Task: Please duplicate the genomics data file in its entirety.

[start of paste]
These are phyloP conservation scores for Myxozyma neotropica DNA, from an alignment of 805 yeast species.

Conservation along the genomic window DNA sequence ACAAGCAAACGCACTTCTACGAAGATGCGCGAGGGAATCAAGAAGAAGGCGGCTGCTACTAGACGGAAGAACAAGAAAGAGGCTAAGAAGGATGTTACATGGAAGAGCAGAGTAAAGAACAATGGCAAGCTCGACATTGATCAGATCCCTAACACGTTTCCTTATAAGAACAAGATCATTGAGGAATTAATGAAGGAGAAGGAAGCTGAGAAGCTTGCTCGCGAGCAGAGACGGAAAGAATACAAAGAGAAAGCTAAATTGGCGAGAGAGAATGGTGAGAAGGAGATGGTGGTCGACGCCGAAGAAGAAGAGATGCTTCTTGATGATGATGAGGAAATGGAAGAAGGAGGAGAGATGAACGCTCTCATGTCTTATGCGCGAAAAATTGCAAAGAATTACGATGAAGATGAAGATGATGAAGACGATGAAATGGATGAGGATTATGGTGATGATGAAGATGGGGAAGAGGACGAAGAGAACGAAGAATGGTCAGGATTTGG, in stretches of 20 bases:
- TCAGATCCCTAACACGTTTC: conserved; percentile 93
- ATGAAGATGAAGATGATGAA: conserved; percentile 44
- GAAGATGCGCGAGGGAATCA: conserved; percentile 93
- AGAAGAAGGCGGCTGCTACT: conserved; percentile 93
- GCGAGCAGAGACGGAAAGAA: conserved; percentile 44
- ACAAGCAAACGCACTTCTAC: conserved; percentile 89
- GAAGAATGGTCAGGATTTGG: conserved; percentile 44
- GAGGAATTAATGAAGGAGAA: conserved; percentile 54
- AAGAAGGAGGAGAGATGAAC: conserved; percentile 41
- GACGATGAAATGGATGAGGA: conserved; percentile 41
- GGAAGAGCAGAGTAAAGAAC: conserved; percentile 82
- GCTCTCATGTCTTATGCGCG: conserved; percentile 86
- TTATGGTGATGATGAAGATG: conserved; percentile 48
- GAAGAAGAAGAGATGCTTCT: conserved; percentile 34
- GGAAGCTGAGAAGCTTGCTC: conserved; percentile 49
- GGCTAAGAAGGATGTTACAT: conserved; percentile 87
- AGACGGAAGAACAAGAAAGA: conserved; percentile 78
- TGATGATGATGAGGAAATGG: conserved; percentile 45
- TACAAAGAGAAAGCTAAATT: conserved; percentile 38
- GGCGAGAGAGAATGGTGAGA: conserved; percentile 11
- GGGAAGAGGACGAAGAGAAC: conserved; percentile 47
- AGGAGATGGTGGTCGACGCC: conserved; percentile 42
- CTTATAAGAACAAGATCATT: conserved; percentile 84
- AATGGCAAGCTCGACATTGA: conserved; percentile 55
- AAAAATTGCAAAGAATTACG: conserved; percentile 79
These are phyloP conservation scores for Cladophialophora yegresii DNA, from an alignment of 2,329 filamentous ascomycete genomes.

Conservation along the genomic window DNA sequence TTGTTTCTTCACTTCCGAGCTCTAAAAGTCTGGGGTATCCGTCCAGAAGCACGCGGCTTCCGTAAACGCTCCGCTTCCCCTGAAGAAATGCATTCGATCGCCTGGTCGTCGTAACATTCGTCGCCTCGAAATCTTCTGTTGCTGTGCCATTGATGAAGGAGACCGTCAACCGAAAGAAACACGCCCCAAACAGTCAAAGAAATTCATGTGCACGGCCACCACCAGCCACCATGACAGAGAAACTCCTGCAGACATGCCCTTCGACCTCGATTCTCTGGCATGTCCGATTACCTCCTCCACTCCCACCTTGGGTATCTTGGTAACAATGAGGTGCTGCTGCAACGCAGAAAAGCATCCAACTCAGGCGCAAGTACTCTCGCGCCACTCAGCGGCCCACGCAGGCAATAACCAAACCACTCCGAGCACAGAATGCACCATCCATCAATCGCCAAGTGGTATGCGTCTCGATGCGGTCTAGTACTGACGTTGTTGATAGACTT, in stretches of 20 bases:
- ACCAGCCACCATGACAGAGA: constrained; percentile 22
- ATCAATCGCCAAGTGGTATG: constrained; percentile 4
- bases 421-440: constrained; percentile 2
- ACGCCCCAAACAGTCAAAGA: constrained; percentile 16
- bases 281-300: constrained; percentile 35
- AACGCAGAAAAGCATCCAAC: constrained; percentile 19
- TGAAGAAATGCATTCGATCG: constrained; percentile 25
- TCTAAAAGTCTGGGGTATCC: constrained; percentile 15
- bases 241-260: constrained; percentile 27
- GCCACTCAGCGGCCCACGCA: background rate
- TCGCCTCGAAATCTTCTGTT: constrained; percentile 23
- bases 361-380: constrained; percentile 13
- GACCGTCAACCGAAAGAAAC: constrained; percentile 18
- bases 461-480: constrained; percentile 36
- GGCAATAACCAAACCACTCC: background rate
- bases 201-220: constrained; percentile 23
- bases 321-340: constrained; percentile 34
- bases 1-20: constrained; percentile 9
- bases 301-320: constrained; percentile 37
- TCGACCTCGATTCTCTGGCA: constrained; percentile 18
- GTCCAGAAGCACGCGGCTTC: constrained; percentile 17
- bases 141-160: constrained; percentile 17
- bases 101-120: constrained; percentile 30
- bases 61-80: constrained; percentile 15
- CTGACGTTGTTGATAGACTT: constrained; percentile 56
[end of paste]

These are phyloP conservation scores for Myxozyma neotropica DNA, from an alignment of 805 yeast species.

Conservation along the genomic window DNA sequence ACAAGCAAACGCACTTCTACGAAGATGCGCGAGGGAATCAAGAAGAAGGCGGCTGCTACTAGACGGAAGAACAAGAAAGAGGCTAAGAAGGATGTTACATGGAAGAGCAGAGTAAAGAACAATGGCAAGCTCGACATTGATCAGATCCCTAACACGTTTCCTTATAAGAACAAGATCATTGAGGAATTAATGAAGGAGAAGGAAGCTGAGAAGCTTGCTCGCGAGCAGAGACGGAAAGAATACAAAGAGAAAGCTAAATTGGCGAGAGAGAATGGTGAGAAGGAGATGGTGGTCGACGCCGAAGAAGAAGAGATGCTTCTTGATGATGATGAGGAAATGGAAGAAGGAGGAGAGATGAACGCTCTCATGTCTTATGCGCGAAAAATTGCAAAGAATTACGATGAAGATGAAGATGATGAAGACGATGAAATGGATGAGGATTATGGTGATGATGAAGATGGGGAAGAGGACGAAGAGAACGAAGAATGGTCAGGATTTGG, in stretches of 20 bases:
- TCAGATCCCTAACACGTTTC: conserved; percentile 93
- ATGAAGATGAAGATGATGAA: conserved; percentile 44
- GAAGATGCGCGAGGGAATCA: conserved; percentile 93
- AGAAGAAGGCGGCTGCTACT: conserved; percentile 93
- GCGAGCAGAGACGGAAAGAA: conserved; percentile 44
- ACAAGCAAACGCACTTCTAC: conserved; percentile 89
- GAAGAATGGTCAGGATTTGG: conserved; percentile 44
- GAGGAATTAATGAAGGAGAA: conserved; percentile 54
- AAGAAGGAGGAGAGATGAAC: conserved; percentile 41
- GACGATGAAATGGATGAGGA: conserved; percentile 41
- GGAAGAGCAGAGTAAAGAAC: conserved; percentile 82
- GCTCTCATGTCTTATGCGCG: conserved; percentile 86
- TTATGGTGATGATGAAGATG: conserved; percentile 48
- GAAGAAGAAGAGATGCTTCT: conserved; percentile 34
- GGAAGCTGAGAAGCTTGCTC: conserved; percentile 49
- GGCTAAGAAGGATGTTACAT: conserved; percentile 87
- AGACGGAAGAACAAGAAAGA: conserved; percentile 78
- TGATGATGATGAGGAAATGG: conserved; percentile 45
- TACAAAGAGAAAGCTAAATT: conserved; percentile 38
- GGCGAGAGAGAATGGTGAGA: conserved; percentile 11
- GGGAAGAGGACGAAGAGAAC: conserved; percentile 47
- AGGAGATGGTGGTCGACGCC: conserved; percentile 42
- CTTATAAGAACAAGATCATT: conserved; percentile 84
- AATGGCAAGCTCGACATTGA: conserved; percentile 55
- AAAAATTGCAAAGAATTACG: conserved; percentile 79
These are phyloP conservation scores for Cladophialophora yegresii DNA, from an alignment of 2,329 filamentous ascomycete genomes.

Conservation along the genomic window DNA sequence TTGTTTCTTCACTTCCGAGCTCTAAAAGTCTGGGGTATCCGTCCAGAAGCACGCGGCTTCCGTAAACGCTCCGCTTCCCCTGAAGAAATGCATTCGATCGCCTGGTCGTCGTAACATTCGTCGCCTCGAAATCTTCTGTTGCTGTGCCATTGATGAAGGAGACCGTCAACCGAAAGAAACACGCCCCAAACAGTCAAAGAAATTCATGTGCACGGCCACCACCAGCCACCATGACAGAGAAACTCCTGCAGACATGCCCTTCGACCTCGATTCTCTGGCATGTCCGATTACCTCCTCCACTCCCACCTTGGGTATCTTGGTAACAATGAGGTGCTGCTGCAACGCAGAAAAGCATCCAACTCAGGCGCAAGTACTCTCGCGCCACTCAGCGGCCCACGCAGGCAATAACCAAACCACTCCGAGCACAGAATGCACCATCCATCAATCGCCAAGTGGTATGCGTCTCGATGCGGTCTAGTACTGACGTTGTTGATAGACTT, in stretches of 20 bases:
- ACCAGCCACCATGACAGAGA: constrained; percentile 22
- ATCAATCGCCAAGTGGTATG: constrained; percentile 4
- bases 421-440: constrained; percentile 2
- ACGCCCCAAACAGTCAAAGA: constrained; percentile 16
- bases 281-300: constrained; percentile 35
- AACGCAGAAAAGCATCCAAC: constrained; percentile 19
- TGAAGAAATGCATTCGATCG: constrained; percentile 25
- TCTAAAAGTCTGGGGTATCC: constrained; percentile 15
- bases 241-260: constrained; percentile 27
- GCCACTCAGCGGCCCACGCA: background rate
- TCGCCTCGAAATCTTCTGTT: constrained; percentile 23
- bases 361-380: constrained; percentile 13
- GACCGTCAACCGAAAGAAAC: constrained; percentile 18
- bases 461-480: constrained; percentile 36
- GGCAATAACCAAACCACTCC: background rate
- bases 201-220: constrained; percentile 23
- bases 321-340: constrained; percentile 34
- bases 1-20: constrained; percentile 9
- bases 301-320: constrained; percentile 37
- TCGACCTCGATTCTCTGGCA: constrained; percentile 18
- GTCCAGAAGCACGCGGCTTC: constrained; percentile 17
- bases 141-160: constrained; percentile 17
- bases 101-120: constrained; percentile 30
- bases 61-80: constrained; percentile 15
- CTGACGTTGTTGATAGACTT: constrained; percentile 56